WASHINGTON – Two former leaders of the U.S. Senate – one Democrat and one Republican – will be in Albuquerque on Wednesday to lead a conversation on how to move past partisan bickering and gridlock for the sake of the community and the nation.
Former Sens. Trent Lott, a Mississippi Republican, and Tom Daschle, a South Dakota Democrat, will headline the talk in conjunction with New Mexico First, a public policy organization celebrating its 30th anniversary this year. Daschle served in the Senate from 1987 until 2004. Lott was a member of the chamber from 1989 until 2007. Both served in various leadership roles during their tenures, including majority leader.
Heather Balas, executive director of New Mexico First, said the group decided to invite the former federal lawmakers to New Mexico after the release last year of their book “Crisis Points: Why We Must – and How We Can – Overcome Our Broken Politics in Washington and Across America.” The senators, who were in opposing parties but became friends and advanced legislation together before leaving the Senate, have wisdom to impart at a time of deep partisan divisions not only in Congress, but in state legislatures and even on Facebook, Balas said.
“How can we advance a really collaborative, constructive governmental system and move away from this culture of partisan bickering?” Balas asked, describing the theme of Wednesday’s discussion. “We thought it would be an opportunity for community leaders, as well as elected officials in New Mexico, to engage in a deeper way and learn from these federal leaders.”
In a Journal interview Monday, Lott conceded that he and Daschle had their political differences but said they tried hard to put them aside, sometimes with success. He lamented that over the past decade or more, opposing lawmakers and even the White House have ceased talking with each other. That dynamic is poisoning political discourse across the country, he said.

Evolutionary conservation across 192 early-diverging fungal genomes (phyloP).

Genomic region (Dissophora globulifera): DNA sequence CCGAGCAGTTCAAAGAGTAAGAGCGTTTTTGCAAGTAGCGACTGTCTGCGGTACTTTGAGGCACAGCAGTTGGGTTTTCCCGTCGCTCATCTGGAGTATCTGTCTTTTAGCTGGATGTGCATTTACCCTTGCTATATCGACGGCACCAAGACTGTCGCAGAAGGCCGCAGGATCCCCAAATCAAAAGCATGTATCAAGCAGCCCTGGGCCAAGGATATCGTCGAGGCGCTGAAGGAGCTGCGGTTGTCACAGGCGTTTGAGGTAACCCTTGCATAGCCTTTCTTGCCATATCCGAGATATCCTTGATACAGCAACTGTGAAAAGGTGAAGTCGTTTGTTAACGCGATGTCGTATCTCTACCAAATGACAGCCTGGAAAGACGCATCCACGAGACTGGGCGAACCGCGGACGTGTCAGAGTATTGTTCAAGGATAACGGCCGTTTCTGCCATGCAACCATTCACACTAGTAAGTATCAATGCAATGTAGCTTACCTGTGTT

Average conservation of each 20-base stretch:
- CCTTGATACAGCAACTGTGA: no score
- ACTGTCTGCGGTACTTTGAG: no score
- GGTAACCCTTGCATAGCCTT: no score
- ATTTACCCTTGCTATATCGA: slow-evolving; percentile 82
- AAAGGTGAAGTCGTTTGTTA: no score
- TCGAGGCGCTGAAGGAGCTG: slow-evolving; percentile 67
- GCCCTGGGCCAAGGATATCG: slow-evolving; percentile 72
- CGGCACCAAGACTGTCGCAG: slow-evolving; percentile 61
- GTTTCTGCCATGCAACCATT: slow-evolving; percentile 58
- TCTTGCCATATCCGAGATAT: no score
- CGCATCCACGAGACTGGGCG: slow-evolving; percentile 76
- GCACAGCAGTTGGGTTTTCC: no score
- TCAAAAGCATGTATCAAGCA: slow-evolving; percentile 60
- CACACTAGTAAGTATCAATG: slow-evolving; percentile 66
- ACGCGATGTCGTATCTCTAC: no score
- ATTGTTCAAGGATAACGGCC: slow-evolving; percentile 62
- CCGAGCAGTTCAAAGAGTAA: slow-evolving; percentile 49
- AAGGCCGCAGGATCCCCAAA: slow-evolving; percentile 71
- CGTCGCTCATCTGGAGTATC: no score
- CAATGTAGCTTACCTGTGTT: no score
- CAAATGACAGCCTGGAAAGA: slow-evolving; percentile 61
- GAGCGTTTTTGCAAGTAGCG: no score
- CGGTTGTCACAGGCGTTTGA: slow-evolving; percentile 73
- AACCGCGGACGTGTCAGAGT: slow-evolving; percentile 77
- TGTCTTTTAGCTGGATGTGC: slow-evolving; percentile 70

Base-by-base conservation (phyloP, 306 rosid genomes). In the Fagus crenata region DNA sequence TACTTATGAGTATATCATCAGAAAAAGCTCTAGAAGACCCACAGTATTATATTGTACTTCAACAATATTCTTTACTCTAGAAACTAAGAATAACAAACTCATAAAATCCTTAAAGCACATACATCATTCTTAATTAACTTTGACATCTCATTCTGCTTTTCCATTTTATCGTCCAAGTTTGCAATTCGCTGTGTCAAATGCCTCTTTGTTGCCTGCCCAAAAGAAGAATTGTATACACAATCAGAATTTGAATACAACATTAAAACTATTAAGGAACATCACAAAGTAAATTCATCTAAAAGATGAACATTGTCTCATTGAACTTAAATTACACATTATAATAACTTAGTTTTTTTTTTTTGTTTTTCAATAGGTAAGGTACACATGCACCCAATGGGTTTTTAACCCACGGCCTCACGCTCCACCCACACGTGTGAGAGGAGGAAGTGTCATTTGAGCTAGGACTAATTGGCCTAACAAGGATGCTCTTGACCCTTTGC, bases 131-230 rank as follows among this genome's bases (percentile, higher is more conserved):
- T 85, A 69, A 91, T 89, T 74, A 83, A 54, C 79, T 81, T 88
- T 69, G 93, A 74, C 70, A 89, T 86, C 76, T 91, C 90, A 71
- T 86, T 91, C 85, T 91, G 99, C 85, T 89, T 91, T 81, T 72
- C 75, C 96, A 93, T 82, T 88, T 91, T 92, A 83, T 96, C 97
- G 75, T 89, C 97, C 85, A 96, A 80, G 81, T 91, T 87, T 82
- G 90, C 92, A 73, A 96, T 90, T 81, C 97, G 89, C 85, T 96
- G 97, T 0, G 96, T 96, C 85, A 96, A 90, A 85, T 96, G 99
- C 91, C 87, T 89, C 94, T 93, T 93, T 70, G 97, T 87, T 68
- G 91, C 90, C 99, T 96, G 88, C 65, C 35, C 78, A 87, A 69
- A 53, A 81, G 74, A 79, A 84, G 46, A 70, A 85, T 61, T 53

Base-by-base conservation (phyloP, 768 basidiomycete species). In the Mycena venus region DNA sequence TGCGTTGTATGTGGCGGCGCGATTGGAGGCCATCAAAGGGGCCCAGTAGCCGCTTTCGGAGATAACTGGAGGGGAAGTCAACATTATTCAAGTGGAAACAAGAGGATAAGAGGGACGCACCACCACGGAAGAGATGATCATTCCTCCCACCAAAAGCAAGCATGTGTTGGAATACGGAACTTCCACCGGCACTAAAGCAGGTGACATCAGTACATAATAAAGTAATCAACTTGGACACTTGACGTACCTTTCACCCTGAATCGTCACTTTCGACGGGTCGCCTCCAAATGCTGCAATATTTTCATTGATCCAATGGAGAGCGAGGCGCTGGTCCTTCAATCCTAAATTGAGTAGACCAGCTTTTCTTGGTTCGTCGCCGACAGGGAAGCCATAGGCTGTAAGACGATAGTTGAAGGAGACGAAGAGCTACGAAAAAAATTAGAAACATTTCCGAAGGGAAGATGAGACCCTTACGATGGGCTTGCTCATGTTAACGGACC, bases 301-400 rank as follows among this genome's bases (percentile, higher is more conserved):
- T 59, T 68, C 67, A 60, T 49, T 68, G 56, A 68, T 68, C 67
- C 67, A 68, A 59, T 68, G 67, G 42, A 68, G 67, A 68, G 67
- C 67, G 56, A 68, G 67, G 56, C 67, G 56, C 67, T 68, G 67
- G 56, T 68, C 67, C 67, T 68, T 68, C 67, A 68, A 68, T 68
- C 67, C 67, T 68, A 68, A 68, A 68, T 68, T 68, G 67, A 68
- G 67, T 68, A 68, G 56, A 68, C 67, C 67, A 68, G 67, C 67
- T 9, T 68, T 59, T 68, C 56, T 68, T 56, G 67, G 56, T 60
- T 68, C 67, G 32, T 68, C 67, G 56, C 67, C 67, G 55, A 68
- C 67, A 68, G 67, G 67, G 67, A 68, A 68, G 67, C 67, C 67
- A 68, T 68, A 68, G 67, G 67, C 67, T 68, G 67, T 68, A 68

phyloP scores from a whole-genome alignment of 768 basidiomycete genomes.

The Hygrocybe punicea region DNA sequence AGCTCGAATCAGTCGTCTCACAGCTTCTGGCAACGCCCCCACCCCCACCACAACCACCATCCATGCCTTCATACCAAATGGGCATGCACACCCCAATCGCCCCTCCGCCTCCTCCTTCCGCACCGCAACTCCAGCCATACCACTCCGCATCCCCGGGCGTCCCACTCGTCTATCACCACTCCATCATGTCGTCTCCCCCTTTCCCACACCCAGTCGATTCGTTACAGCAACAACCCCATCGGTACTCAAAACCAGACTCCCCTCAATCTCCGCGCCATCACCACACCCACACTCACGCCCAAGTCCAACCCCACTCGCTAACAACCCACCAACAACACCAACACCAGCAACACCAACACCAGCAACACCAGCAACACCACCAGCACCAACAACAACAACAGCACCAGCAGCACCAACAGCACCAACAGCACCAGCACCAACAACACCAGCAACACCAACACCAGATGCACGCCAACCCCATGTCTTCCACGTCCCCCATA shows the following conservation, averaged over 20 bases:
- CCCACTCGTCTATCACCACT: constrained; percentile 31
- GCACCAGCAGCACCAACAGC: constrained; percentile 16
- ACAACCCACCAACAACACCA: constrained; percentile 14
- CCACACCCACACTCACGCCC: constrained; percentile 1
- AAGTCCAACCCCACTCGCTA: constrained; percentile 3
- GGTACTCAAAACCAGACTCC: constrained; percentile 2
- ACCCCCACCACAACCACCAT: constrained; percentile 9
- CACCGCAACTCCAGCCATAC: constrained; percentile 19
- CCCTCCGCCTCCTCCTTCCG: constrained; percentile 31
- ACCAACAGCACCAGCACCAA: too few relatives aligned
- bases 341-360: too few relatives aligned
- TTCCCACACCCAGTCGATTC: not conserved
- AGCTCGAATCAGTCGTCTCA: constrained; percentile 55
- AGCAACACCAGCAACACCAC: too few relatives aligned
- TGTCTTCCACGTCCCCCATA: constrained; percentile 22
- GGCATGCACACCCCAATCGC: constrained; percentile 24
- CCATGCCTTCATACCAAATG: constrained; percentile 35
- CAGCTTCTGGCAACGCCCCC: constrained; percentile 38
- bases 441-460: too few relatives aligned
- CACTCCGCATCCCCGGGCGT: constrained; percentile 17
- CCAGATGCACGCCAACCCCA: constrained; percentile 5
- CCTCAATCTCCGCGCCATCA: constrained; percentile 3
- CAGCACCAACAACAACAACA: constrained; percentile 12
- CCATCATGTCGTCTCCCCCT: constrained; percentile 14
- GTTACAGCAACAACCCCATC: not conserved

“We’ve reached a point where things really need to change, not only here in Washington but in many respects across the country,” Lott said. “In order to do that … communication is so critical. If you’re talking, you’re not listening, and in the past 10 years, the presidency has sort of drifted away from communicating with the Congress, and the leaders of Congress now quite often are not communicating, either.
“Having a relationship and understanding and knowing each other is so important in finding a way to get a result.”
Lott also called on Congress to do something – anything – to try to move legislation and bridge the divide.
“Congress needs to step up,” Lott said. “… They need to get the ball moving, and you don’t always have to have a huge bill. Do some routine stuff – some stuff that is a little more bipartisan. But find a way to move some bills that have traditionally been bipartisan, and then you get some momentum.”